“You can conserve only so much,” [State Sen. Mary Hodge of Brighton] said. “When you conserve as much as humanly possible you don’t leave yourself room for a year (like) you have now.” The bottom line, she said, is that the Front Range isn’t going to stop growing, and all those new Windsorites, Erieans, and Frederickers must have access to more water.
Perhaps to illustrate the political peril surrounding NISP, Gov. John Hickenlooper‘s administration has no official position on the project except to say that it encourages water projects to have “multiple benefits.” NISP has those benefits, and the state hopes that the Army Corps has prioritized its review of the project, Hickenlooper wrote in a May letter to the Army Corps. “The governor has not endorsed NISP,” Hickenlooper’s special water policy advisor John Stulp said Thursday, adding, “There’s no question about when we have a drought that we start looking at what our options might be to help minimize the impacts of future drought.”[…]
As the river’s spring flows would be heavily reduced, more than 2,700 acres of native plant communities would be lost, the Army Corps concluded in its draft environmental review. The city of Fort Collins worries water quality in Horsetooth Reservoir could be degraded by a pipeline sending Glade water into Horsetooth Reservoir, possibly costing the city millions in capital costs to ensure the quality of its drinking water is maintained depending on how much water is transferred between reservoirs. And, in addition to harm city natural areas along the Poudre could suffer if the river is diminished, the city could have to spend in excess of $125 million to upgrade its water treatment facilities to protect the river…
…the era of big dam proposals on the Poudre River evaporated decades ago after Congress protected a long stretch of the river as wild and scenic in 1986, effectively canceling the Cache la Poudre Project, a proposal to build a chain of reservoirs throughout Poudre Canyon. A later plan to build a dam lower in the canyon was also scuttled…
…even Poudre River advocates are divided on NISP and Glade. “NISP is the natural outgrowth (of the fact that) we didn’t build a dam on the main stem at Grey Mountain,” said Bill Sears, president of Friends of the Poudre, who said the primary concern in the 1980s was to ensure that the values of a free-flowing river in Poudre Canyon trumped the value in storing water there. But now that the canyon is protected, “the need for water storage doesn’t go away,” he said. “So, where are you going to put it? “To their credit, Northern has scoured the area thoroughly,” he said. “I think they make their case for Glade, but until the Corps of Engineers makes their final ruling, I’m hesitant to make a hard and fast stand.”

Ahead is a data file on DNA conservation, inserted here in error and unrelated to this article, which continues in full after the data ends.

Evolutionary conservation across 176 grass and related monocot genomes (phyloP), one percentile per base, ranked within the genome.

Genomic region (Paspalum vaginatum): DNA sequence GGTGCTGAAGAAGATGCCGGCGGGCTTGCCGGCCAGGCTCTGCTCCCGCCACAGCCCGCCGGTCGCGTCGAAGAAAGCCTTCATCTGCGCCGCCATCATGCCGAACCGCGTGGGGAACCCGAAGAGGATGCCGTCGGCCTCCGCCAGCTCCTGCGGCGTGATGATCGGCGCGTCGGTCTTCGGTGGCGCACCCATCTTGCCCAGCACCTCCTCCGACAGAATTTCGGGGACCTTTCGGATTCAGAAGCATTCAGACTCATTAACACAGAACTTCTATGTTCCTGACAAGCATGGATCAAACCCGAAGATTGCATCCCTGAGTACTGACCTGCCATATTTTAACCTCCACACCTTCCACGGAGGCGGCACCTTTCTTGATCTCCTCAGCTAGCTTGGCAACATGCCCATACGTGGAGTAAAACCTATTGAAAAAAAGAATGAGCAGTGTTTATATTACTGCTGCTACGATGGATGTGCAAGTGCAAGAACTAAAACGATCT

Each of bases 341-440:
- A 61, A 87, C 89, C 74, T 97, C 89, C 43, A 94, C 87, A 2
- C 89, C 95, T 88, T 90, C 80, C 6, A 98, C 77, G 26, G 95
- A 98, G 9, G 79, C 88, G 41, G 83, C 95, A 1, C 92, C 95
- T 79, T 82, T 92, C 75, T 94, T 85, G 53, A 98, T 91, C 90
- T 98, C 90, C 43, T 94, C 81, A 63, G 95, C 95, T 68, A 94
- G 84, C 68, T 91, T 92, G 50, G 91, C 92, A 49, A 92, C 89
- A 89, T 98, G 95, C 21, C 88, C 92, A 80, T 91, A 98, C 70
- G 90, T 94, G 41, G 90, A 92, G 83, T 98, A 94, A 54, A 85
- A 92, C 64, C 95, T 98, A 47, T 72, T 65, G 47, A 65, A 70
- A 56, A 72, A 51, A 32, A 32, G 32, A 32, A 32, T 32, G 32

Tuesday’s forecast high of 92 degrees could be as cool as it gets in the city for a week, according to the National Weather Service office in Denver. The drought-parched Eastern Plains have a slight of rain, but “precipitation amounts will generally be light,” forecasters said Monday. Western Colorado could see slightly cooler temperatures this week, with highs in the low 80s in Steamboat Springs and Durango, and in the 70s in Aspen, according to the weather service.
All of Colorado remains in a severe, extreme or exceptional drought, according to the federal government’s U.S. Drought Monitor. After the hottest July on record in Denver, when temperatures were 4.7 degrees hotter than usual, August so far is 2.7 degrees above average.
More Northern Integrated Supply Project coverage here and here.
The Arkansas Basin Roundtable has scheduled a Water Supply Reserve Account grant workshop at 2 p.m. Wednesday at the Colorado State University-Pueblo Occhiato Student Center.
The roundtable group will hold a meeting before the workshop. That meet is set for 12:30 p.m.
The Colorado Water Conservation Board and CDM Smith consultants will explain the procedures and review and approval processes for obtaining and managing a grant. Grants are funded by state mineral severance taxes.
…first they will hear a presentation from Tom Ullman of the Farnsworth Group about the city’s water fund resources, commitments and likely future expenditure requirements. Ullman conducted a recent water rate study for the city.
His presentation in late April showed his study indicated the city likely would need to increase water and sewer rates in coming years just to keep up with operation and maintenance costs, let alone pay for new infrastructure projects, such as the Northern Integrated Supply Project and stormwater drainage projects. The council did recently approve higher sewer rates.